tyres. The tyres are sorted into groups by     Primary shred is fairly coarse at
the yardmen, e.g. car, 4WD, light truck        50-300mm and the product is used for
or tractor, and are then further sorted        drainage, for bank retention, backfill of
from steel-free tyres to steel belted to       retaining walls and even as landfill
other tyres needing de-rimming.                cover.

Depending on the market demand on the
day, tyres are shredded, chipped,
granulated or left whole for re-use,
silage or matting etc.

All sizes of tyres that enter Laughtons
are processed at the premises. The
machinery handles tyres easily, and they
have back-up machinery in case of
mechanical failure, preventing any
stockpiles building up.
                                               Secondary Shred
                                               With secondary processing a smaller
                                               chip is formed, from 50mm down to
                                               16mm. This is steel free.
Markets for the products                      used in the manufacture of sports-ground
One of the success stories of JJLSS is        surfaces, such as sports-turf for hockey
the market creation of their sports horse     grounds and tennis courts, and along
arena surfacing rubber.                       with other materials such as sand, can be
The product is in demand all over NZ          used at golf courses to improve drainage.
and several professional Olympic
equestrian riders are now enjoying this
excellent surface and recommending the        Potential uses and markets
product to others.                            There is the potential for secondary and
                                              tertiary shred to be sent to Asia, and
Using rubber as a back-stop for firing        markets are being found for rubber
ranges is also popular, due to the lead       crumb, but markets are fickle, prices
being recoverable from the embankment,        fluctuate wildly, and long term contracts
whereas with the old practice, the lead       are hard to find.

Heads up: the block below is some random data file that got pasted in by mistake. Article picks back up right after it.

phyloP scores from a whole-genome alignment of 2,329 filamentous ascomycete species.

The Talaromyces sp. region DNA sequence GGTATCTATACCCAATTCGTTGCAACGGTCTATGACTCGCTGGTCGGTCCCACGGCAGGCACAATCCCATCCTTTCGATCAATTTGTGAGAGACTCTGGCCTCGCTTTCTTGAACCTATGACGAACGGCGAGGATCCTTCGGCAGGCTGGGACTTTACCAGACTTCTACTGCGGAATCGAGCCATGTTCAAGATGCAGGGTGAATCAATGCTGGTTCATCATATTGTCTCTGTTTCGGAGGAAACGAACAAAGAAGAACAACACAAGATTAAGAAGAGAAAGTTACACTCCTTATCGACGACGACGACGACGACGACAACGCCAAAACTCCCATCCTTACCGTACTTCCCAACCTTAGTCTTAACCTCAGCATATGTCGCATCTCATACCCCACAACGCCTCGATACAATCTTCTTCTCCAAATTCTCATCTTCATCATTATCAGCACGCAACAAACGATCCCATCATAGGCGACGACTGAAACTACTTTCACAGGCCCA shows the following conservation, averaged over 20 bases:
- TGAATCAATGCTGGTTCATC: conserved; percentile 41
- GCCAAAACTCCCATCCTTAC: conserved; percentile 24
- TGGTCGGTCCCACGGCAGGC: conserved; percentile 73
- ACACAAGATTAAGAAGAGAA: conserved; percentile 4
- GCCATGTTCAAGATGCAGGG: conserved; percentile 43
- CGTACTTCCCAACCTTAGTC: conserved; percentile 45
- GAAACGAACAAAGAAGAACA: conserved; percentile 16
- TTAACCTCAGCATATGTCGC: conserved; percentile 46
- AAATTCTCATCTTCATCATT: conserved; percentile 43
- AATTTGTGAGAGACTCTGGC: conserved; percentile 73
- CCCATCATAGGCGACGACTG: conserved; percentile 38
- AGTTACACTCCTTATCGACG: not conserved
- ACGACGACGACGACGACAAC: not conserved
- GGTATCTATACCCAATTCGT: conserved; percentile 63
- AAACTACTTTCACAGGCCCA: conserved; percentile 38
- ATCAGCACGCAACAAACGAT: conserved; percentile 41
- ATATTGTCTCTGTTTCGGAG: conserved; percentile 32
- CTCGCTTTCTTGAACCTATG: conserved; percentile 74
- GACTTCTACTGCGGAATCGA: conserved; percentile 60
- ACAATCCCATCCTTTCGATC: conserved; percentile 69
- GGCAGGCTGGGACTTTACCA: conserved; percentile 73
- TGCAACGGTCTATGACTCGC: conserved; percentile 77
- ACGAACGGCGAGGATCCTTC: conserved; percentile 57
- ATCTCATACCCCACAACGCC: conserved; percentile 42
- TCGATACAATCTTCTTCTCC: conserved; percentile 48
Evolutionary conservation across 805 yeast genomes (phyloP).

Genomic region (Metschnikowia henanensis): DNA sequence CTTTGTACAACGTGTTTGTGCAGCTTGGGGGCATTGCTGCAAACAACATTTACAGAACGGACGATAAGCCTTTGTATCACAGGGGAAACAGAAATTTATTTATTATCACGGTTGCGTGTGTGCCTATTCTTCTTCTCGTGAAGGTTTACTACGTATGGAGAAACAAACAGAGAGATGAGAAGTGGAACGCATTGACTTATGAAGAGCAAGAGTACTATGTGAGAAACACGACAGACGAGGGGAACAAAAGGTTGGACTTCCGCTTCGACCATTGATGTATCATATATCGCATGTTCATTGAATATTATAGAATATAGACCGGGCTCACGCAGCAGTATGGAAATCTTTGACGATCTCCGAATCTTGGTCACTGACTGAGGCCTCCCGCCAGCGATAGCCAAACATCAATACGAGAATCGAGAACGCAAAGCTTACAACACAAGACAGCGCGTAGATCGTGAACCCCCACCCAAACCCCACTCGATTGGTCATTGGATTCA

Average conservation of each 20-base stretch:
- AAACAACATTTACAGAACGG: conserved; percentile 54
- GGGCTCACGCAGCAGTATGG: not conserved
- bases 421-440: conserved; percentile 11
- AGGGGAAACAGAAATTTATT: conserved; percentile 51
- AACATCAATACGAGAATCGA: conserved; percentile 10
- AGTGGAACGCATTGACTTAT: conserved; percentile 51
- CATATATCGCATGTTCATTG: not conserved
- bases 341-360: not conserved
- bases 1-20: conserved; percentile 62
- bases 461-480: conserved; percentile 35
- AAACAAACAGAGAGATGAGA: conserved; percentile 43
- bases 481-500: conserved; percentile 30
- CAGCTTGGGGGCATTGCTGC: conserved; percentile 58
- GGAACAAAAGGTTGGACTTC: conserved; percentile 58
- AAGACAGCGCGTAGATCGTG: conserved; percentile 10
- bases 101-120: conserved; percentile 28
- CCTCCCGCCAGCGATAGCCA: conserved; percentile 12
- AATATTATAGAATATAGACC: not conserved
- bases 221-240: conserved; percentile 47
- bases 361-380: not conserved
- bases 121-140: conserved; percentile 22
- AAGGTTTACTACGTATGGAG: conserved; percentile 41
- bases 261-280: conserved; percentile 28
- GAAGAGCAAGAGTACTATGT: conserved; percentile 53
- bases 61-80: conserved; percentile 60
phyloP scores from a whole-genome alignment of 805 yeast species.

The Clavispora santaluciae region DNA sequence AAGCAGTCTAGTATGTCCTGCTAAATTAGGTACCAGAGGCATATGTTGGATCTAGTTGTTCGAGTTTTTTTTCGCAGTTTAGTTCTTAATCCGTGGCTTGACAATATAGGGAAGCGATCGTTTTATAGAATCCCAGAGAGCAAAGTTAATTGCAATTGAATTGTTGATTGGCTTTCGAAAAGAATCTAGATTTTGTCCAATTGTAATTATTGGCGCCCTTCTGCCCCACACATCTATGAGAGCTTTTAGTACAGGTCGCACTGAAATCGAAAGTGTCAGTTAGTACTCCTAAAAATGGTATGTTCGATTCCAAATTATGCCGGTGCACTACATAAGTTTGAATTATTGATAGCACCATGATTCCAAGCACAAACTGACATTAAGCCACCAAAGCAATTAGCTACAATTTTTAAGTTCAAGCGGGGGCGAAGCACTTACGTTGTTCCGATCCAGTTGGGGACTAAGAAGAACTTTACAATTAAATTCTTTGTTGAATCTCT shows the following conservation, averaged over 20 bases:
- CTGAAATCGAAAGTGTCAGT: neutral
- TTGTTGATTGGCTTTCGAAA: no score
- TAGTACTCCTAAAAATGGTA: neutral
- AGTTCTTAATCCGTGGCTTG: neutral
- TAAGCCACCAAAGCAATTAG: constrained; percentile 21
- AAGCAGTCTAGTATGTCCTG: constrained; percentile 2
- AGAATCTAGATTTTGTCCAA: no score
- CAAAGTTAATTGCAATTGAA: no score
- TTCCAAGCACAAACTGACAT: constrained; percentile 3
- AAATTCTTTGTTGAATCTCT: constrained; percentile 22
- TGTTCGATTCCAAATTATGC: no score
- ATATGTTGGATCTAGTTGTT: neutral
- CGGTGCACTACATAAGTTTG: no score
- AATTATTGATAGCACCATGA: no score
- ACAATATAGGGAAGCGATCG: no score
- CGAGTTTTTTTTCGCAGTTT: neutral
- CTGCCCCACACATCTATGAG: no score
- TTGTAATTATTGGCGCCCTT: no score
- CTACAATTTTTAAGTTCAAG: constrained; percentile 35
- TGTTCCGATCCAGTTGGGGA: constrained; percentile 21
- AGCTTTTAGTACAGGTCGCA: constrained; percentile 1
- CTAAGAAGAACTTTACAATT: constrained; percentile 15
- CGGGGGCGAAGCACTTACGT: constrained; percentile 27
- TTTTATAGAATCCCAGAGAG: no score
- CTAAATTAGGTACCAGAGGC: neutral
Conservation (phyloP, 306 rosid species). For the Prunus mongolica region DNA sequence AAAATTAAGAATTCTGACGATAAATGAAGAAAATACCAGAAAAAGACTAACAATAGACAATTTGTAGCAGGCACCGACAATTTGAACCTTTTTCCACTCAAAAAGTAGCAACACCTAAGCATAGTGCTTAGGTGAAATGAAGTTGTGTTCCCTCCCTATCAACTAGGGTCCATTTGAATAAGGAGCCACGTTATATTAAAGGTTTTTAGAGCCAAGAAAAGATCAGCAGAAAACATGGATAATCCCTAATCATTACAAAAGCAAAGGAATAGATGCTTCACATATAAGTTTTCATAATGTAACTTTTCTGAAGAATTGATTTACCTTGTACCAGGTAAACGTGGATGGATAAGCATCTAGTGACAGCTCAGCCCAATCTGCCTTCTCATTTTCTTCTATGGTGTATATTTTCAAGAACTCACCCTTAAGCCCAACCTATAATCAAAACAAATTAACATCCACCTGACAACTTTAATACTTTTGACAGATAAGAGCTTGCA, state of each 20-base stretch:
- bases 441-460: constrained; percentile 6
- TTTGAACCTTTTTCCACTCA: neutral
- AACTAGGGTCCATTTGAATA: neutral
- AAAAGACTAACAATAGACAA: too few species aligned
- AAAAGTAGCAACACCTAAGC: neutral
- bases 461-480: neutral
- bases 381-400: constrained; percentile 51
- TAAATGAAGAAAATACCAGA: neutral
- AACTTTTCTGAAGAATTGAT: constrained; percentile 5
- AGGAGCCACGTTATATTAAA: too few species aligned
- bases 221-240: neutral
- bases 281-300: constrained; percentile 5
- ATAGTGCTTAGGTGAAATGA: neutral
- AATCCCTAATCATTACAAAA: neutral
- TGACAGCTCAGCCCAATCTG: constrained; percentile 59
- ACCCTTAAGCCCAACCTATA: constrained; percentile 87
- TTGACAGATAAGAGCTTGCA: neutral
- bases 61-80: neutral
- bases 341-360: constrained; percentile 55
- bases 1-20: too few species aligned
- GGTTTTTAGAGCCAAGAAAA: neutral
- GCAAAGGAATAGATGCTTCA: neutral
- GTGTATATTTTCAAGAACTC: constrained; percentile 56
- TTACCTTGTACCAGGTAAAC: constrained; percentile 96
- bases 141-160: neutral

would stay in the clay bank, leading to
contamination of the ground.                  Here in New Zealand, Opus Consulting
                                              is currently doing a trial using rubber in
Many playgrounds now have the rubber          roading, and this is into its second year.
being used as a rubber chunk layer, laid
down before fabric and a fine rubber          Because of increasing fuel prices,
layer is placed on top.                       various uses of tyre-derived fuel are
                                              being considered. Tyre shred is being
                                              considered for use as a fuel in cement
Tertiary Processing                           kilns, and one of the largest wood
Under this process the chip rubber is         manufacturers is also looking at this as a
ground into small particles, but note that    potential fuel.
this is not currently done here in New
Zealand. An example of this would be          The opportunity for alternative fuels is
where rubber chip is reduced to sugar-        also increasing. Studies are underway in
sized granules. There is a growing            NZ for the consideration of waste
market for this in ‘modified asphalt”.        rubber, with its high calorific content, as
This provides for a potentially long-         a fuel source for conversion into bio-
lasting and quiet roading surface and         diesel through pyrolysis. It is already
there is increasing use of this product in    being used this way in Japan.
the UK.
Further grinding of the chip results in a
fine, powdery rubber crumb, which is          Future Developments
used in the manufacture of rubber             A percentage of tyre rubber still goes to
bollards and rubber road dividers. This       landfill. The potential to reduce that
uses large quantities of vulcanised           figure is on the increase with a number
crumb and has a potential for use in NZ.      of companies showing keen interest in
Crumb can also be used as a base              rubber as a feed stock.
material for shoe soles, solid rubber         With the increasing need to process our
tyres for machinery such as fork lifts, for   wastes and use them as a resource, rather
rubber floors, and can be made into           than simply dumping them, the future
waterproof membranes. It can also be          for tyre recycling is looking pretty solid.